Colorado Preservation, Inc. (CPI) was founded in 1984 to promote historic preservation by providing information, education, training, expertise, and advocacy to Colorado communities and individuals. DPI engages leaders with local governments and non-profit organizations and assists historic property owners, educators, and interest citizens to develop successful preservation projects and programs.  CPI administers Colorado’s Most Endangered Places Program (EPP), present the annual Saving Places Conference, hosts the Dana Crawford & State Honor Awards recognizing excellence in historic preservation, and maintains an active presence in the state legislatrue.  CPI also provides services in grant and preservation program management, and undertaikes projects that serve as models for pereservation statewide.

(Taken from Colorado’s Most Endangered Places Issue No. 18 2015)

Spruce Beetle in Hinsdale County

Below is a link to a Quick Guide produced by the Colorado State Forest Service to promote knowledge transfer with regard to the Spruce Beetle in the Colorado’s spruce forest ecosystem..

Spruce Beetle Quick Guide

Safety in the Colorado Mountains

Hinsdale County Search and Rescue is a unit of the Hinsdale County Sheriff’s Office.  It is an all-volunteer organization, trained and equipped for search and rescue on mountainous terrain or in extreme weather.  HCSAR provides extensive training for its members and researches mountain rescue equipment and techniques.  The organization’s diverse membership includes climbers, engineers, healthcare providers, and other professionals.  HCSAR is an all-volunteer, non-profit organization.

Colorado Mountain Hazards

Because of Colorado’s highly variable climate and terrain, backcountry users need to educate themselves before venturing out.  Weather can change rapidly.  Check the forecast and keep an eye on the sky to anticipate changing conditions.

Lightning:  Lightning can strike anywhere but tends to hit high places.  In Colorado, summer afternoon thunderstorms are common.

Dramatic Temperature Drops:  Snowfall happens – even in summer!

Precipitation:  If you get wet, it’s difficult to stay warm.

High Water:  Water levels in Colorado streams and rivers can rise quickly.  High water from flash floods or snowmelt is possible.

Heat/Sun:  Keep well hydrated; avoid sunburn, even on cloudy days.  The sun’s radiation is intesified at higher altitudes.

Terrain:  Hazards caused by cliffs, loose and rocky slopes, steep snowfield, avalanche-prone slopes or ice require special skills or avoidance altogether.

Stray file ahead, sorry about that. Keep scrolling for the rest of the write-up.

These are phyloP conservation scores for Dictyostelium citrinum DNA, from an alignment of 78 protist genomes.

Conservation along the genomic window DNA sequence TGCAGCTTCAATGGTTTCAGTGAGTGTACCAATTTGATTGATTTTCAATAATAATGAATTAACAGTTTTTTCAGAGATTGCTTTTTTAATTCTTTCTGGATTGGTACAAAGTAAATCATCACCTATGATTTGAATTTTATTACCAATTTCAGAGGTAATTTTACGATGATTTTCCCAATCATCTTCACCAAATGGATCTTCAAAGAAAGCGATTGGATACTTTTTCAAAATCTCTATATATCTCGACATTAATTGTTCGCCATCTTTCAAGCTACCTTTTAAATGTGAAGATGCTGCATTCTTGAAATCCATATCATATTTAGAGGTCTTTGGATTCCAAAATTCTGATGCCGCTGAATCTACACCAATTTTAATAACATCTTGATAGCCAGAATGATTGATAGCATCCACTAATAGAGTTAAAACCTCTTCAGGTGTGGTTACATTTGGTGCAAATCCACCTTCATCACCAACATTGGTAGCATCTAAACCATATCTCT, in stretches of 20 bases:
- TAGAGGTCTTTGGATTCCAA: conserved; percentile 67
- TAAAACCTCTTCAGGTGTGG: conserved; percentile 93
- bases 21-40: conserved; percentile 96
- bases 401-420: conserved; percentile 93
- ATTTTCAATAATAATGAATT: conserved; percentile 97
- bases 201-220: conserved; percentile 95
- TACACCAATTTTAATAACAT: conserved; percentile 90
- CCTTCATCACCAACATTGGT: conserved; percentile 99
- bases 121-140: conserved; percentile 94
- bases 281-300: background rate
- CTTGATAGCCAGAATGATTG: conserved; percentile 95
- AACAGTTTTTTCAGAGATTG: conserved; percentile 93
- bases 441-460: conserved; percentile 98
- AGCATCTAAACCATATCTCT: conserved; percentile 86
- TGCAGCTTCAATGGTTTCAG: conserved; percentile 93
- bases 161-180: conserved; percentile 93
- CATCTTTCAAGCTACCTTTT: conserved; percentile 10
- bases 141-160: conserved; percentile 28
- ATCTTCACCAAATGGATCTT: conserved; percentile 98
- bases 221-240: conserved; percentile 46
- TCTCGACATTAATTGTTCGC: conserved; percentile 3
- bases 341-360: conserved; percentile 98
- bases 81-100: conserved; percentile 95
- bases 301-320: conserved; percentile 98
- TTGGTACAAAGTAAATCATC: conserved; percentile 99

Wildlife and Plants:  Colorado is home to bears, mountain lions, snakes, bees, mosquitoes, ticks, and other wildlife.  Know how to identify and avoid plants such as poison ivy, cactus, and thistle.

High Altitude:  Substantial increases in altitude over a short time may pose a serious risk.  Affects of alcohol and caffeine are magnified at high altitude, and can lead to more rapid dehydration and impaired judgement.

Human Responses:  Consequences of these hazards might include:  hypothermia, frostbite, altitude sickness, dehydration, sunburn, rashes, snow-blindness, heat exhaustion, and heat stroke.  Proper training is essential to prevent, recognize, and treat these conditions.

Have a Safe Trip

Before you go:

  • Tell someone where you’re going and when you’ll be back.
  • Be prepared.  Bring appropriate equipment.
  • Gather information on the attractions and hazards you may encounter.
  • Check the weather report, but don’t depend on it.

While you are out:

  • Travel within your ability and knowledge.
  • Use good judgement when choosing a route or deciding when to turn back.
  • Be responsible for your own safety and the safety of others.
  • Be prepared for the unexpected.  Consider making contingency plans in case of emergency.

If you run into problems:

  • Stop – Think – Evaluate Options- Make a Plan.
  • Don’t be afraid to ask for help.  A rescue will be more effective if requested early.
  • If lost or stranded, stay in a safe place where you can hear rescuers calling and make yourself visible.  Attempt to contact rescuers.
  • Be aware that it could take some time for rescuers to reach you.

Children in the Outdoors

Take responsibility for children under your care.  Until they learn to recognize and avoid hazards, children are especially at risk:

  • Prepare them with the proper equipment.
  • Teach children about local animals and hazards.
  • Discuss what to do in case of separation or other emergency.
  • Take advantage of available resources to teach children outdoor safety.
  • Be sure they are eating and drinking enough.

Take time to teach your children outdoor safety.  It could be the most valuable education they get.

Hiker’s Card (CORSAR)

What is the CORSAR card?

CORSAR stands for Colorado Outdoors Recreation Search and Rescue.  Fees collected go to the CO Search and Rescue Fund for search and rescue missions, training, and equipment.  (A portion of hunting and fishing licenses and OHV/snowmobile registrations also go to the fund.)

Where can I get one?

Cards are available for $3 at the Visitor’s Center, Sheriff’s Office , and some local businesses.

Why should I get one?

To support SAR in Colorado.  Also, if you have to be rescued, you may be liable for mission expenses.  If you hold a CORSAR card, CO hunting or fishing license, or other participating registration, most, if not all of your rescue expense may be covered by the Fund.  (Medical helicopter evacuations are NOT covered by the CORSAR fund.)

Use Your Head! It’s one of your best tools.

Items to Consider

Consider taking a few “essential” items with you:

  • Water
  • Extra Food
  • Extra Clothing
  • Waterproof Clothing
  • Map, Compass, GPS
  • Sunglasses and Sunscreen
  • Flashlight (spare batteries & bulb)
  • First Aid Supplies
  • Matches, Lighter, Firestarter (in waterproof container)
  • Knife
  • Whistle
  • Cell Phone (battery fully charged)

Cell phones may help you summon emergency help quickly.  However, battery life is limited and coverage is unreliable in the mountains.  Consider turning your cell phone off unless needed.

Serving Hinsdale County and beyond…for further information, to make donations, or to volunteer, please contact:

Hinsdale County Search and Rescue
P.O. Box 324
Lake City, CO  81235
(This information was taken from the Hinsdale County Search and Rescue, Lake City, Colorado pamphlet, 2/25/2010 version)